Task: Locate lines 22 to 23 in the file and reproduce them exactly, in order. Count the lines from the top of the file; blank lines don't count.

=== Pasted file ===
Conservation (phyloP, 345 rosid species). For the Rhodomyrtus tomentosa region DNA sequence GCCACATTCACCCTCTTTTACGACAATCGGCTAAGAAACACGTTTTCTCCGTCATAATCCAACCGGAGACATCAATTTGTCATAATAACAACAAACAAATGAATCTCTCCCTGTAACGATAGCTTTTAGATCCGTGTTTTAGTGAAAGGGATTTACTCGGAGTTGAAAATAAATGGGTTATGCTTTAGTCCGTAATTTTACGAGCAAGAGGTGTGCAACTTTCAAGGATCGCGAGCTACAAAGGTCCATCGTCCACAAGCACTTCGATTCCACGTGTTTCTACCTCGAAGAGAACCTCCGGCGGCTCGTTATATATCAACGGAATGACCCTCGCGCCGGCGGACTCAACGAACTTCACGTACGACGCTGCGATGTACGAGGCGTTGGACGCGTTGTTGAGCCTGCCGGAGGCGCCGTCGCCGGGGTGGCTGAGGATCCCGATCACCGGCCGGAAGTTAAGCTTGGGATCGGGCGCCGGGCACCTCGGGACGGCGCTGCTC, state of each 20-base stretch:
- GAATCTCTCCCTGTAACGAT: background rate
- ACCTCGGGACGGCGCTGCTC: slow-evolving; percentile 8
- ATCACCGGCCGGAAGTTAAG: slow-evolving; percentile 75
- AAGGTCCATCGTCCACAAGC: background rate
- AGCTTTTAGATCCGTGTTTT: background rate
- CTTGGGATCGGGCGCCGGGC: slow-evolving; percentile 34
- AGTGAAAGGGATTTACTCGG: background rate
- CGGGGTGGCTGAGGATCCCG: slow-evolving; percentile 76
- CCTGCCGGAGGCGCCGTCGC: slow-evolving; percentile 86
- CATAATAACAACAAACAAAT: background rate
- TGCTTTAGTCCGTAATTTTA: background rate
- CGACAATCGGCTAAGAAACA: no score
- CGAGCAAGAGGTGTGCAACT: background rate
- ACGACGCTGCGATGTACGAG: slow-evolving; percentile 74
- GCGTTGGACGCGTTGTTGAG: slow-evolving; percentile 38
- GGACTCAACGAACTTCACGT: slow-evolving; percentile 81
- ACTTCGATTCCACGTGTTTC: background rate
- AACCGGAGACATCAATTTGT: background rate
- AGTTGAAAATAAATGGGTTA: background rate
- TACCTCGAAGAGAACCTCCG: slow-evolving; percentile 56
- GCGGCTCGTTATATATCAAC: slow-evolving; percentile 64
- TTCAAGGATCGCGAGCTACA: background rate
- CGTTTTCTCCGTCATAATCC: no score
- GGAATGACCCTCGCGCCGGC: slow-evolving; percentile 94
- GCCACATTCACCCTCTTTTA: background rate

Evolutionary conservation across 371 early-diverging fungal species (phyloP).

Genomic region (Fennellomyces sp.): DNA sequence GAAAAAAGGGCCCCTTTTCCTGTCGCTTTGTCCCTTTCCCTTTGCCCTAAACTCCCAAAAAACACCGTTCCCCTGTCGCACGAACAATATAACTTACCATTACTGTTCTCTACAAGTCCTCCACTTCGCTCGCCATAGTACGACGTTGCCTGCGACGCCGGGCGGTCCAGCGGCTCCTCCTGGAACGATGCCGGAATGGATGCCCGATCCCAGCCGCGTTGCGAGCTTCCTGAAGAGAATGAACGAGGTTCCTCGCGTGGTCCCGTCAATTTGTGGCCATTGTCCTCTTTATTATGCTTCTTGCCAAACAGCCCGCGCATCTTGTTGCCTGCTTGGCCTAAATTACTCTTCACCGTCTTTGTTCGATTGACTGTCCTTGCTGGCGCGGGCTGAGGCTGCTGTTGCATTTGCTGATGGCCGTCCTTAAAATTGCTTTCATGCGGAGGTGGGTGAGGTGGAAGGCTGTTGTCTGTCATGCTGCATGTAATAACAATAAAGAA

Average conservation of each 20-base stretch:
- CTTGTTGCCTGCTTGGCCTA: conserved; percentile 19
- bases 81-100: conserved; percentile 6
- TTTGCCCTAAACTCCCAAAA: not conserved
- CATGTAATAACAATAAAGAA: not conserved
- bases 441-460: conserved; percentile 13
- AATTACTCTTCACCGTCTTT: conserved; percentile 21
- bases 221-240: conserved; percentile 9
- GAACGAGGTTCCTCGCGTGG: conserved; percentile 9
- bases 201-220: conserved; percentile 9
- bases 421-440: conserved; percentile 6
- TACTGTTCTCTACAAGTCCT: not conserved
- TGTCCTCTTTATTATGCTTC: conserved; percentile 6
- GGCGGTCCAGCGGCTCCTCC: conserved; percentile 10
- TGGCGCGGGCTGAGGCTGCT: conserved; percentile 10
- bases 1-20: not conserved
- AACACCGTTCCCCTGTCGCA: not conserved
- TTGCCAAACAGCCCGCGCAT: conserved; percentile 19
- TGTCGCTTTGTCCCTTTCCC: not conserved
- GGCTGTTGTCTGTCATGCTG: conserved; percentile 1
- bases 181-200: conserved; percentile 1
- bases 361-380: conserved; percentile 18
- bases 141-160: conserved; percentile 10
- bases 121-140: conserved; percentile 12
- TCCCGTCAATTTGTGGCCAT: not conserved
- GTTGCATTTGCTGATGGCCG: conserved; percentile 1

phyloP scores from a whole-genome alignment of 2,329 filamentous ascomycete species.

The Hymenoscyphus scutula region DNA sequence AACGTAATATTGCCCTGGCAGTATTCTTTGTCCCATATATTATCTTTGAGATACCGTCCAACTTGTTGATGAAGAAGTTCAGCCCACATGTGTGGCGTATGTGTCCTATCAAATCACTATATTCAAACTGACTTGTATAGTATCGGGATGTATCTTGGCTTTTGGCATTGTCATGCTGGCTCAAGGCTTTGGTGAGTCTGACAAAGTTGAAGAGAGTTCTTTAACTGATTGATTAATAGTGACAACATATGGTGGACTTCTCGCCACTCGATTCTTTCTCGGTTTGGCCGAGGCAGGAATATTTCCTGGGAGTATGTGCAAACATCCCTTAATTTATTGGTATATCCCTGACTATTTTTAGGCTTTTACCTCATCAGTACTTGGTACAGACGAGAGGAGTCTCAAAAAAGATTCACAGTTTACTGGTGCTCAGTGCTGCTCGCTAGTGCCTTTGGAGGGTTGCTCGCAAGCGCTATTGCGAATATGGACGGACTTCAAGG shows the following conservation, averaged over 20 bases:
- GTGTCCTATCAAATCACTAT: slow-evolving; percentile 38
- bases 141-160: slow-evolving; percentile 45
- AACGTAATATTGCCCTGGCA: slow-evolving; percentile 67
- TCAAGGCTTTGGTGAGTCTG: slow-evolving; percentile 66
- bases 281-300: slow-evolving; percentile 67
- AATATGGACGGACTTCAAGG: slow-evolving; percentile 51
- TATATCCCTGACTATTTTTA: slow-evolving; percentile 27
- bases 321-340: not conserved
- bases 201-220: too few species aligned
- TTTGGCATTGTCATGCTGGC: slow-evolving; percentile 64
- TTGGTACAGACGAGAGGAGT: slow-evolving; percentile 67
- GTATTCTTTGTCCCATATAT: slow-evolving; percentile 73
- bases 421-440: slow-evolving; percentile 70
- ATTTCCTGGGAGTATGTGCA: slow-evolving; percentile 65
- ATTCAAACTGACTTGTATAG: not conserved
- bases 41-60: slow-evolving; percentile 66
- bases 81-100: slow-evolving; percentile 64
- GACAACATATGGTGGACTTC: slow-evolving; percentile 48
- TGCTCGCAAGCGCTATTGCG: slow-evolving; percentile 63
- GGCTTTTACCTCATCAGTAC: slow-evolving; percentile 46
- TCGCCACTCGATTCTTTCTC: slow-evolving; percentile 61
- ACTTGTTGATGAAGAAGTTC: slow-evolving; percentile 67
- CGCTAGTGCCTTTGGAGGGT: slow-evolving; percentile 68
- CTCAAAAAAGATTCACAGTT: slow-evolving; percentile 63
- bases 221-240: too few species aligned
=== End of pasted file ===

- GCGGCTCGTTATATATCAAC: slow-evolving; percentile 64
- TTCAAGGATCGCGAGCTACA: background rate